The BeBionic Robotic Hand

BeBionic Robotic Hand pic

BeBionic Robotic Hand
Image: bebionic.com

Based in Westbury, NY, Valerie Varnuska has an interest in both the wonders of nature and the inventions of mankind. Valerie Varnuska enjoys reading about advancements in robotic technology, including the robotic hand.

One such robotic hand has become known as the most realistic appliance of its kind. Dubbed bebionic, this technology hails from prosthetic and assistive mechanics developer Steeper. In its innovative design, the firm aimed to provide its clients with a device that was both comfortable and highly functional. As a result, the bebionic hand comes fully-equipped with a number of features, including microprocessors that enhance the wearer’s control, an auto grip ability, and finger motors that facilitate a more natural grip. Along with a variety of wrist and hand positions, these capabilities make the device versatile and dynamic.

Steeper offers its bebionic hands in both small and large variations, which enables wearers to select the size that would best suit them. Those who wish to make their devices appear more lifelike may opt for a prosthetic skin, which slips on like a glove and comes in nearly 20 skin tones. Once in use, bebionic can connect with wireless programming software that aids with device configuration and management.

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Stargazing for Beginners

Stargazing for Beginners pic

Stargazing for Beginners
Image: skyandtelescope.com/

Valerie Varnuska is a Westbury, NY, resident. She enjoys many forms of art and entertainment and is a nature lover. Valerie Varnuska spends much of her time watching the skies, enjoying the natural splendor of clouds and stars alike.

The night sky is beautiful, and can provide hours of entertainment for even the untrained eye. With just a little knowledge and practice, anyone can learn to find planets, identify constellations, and see galaxies more than 2 million light years away. These simple tips will help beginning stargazers get going.

1. Learn to identify one or two simple constellations. In the Northern Hemisphere, the Big Dipper is a good choice because it is bright and always above the horizon at night. Once you can easily spot one constellation, you can use it as a reference point to locate other bodies in space.

2. Grab your binoculars. You do not need an expensive telescope to see the wonders of space. Binoculars are sufficient for beginners, and you can even see the craters on the moon with a standard pair.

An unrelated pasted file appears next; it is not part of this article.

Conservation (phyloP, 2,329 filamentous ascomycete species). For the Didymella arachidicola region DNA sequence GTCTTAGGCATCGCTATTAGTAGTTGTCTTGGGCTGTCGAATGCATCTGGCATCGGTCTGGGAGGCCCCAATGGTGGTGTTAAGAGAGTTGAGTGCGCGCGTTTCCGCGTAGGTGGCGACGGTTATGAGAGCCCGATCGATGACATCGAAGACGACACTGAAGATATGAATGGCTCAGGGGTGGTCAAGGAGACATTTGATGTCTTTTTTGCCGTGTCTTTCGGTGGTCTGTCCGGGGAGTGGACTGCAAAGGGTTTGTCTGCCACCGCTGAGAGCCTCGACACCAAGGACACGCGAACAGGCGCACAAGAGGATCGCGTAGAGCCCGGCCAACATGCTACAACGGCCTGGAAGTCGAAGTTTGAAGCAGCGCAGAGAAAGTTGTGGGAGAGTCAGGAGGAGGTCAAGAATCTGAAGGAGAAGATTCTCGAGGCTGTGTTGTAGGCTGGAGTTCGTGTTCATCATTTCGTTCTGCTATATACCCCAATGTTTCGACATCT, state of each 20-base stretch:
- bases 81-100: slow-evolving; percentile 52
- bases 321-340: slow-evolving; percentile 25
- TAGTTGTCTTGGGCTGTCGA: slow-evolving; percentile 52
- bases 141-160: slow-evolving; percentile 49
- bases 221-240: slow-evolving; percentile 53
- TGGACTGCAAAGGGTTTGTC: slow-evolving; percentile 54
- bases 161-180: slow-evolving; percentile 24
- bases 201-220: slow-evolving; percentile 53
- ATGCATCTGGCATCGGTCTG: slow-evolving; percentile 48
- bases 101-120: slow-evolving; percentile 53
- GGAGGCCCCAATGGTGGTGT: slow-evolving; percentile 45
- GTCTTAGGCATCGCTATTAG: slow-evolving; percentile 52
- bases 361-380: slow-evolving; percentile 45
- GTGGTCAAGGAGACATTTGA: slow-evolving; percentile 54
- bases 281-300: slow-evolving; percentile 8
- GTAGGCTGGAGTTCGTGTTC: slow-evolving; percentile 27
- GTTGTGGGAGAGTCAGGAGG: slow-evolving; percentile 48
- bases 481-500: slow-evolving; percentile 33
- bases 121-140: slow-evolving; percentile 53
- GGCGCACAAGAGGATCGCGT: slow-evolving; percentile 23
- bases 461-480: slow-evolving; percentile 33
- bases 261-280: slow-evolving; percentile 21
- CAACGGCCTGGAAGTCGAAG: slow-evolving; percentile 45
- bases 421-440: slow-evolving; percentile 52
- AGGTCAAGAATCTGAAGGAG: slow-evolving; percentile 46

3. Get a sky map and start exploring. Sky maps, also called star charts, show stargazers where to look for planets, galaxies, stars, and more. These maps are easy to find online, and star chart apps are available for smartphones.

Scientists Detect Gravitational Waves

Gravitational Waves pic

Gravitational Waves
Image: npr.org

An avid amateur astronomer, Valerie Varnuska loves to learn about the universe and its phenomena. Valerie Varnuska enjoys looking at the night sky above Westbury, NY, and learning about what she sees.

On February 11, 2016, scientists announced the first identified evidence of gravitational waves. The announcement came from David Reitze, director of the Laser Interferometer Gravitational-Wave Observatory (LIGO), and has incited an international celebration in the field of astronomy. Scientists have communicated that the ability to detect these waves will change the way the human race views the universe, as the motion of the waves carries data unaltered from its source.

Gravitational waves occur when massive objects decelerate or accelerate in space. Scientists have compared the phenomenon to a storm at sea, where energy disturbs an otherwise calm surface. Gravitational waves have a similar effect on the interlaced entity of space-time, which then carries information about the inciting event throughout the reaches of space. This recently detected gravitational wave, for example, came about as a result of two black holes colliding approximately 1.3 billion years ago.

With the ability to detect gravitational waves, scientists will be able to branch out from traditional light-based astronomic analysis to sound-based research. Now able to analyze galactic events based on auditory rather than purely visual signals, researchers have begun to look into how they can use this data to gather information about the universe’s earliest moments.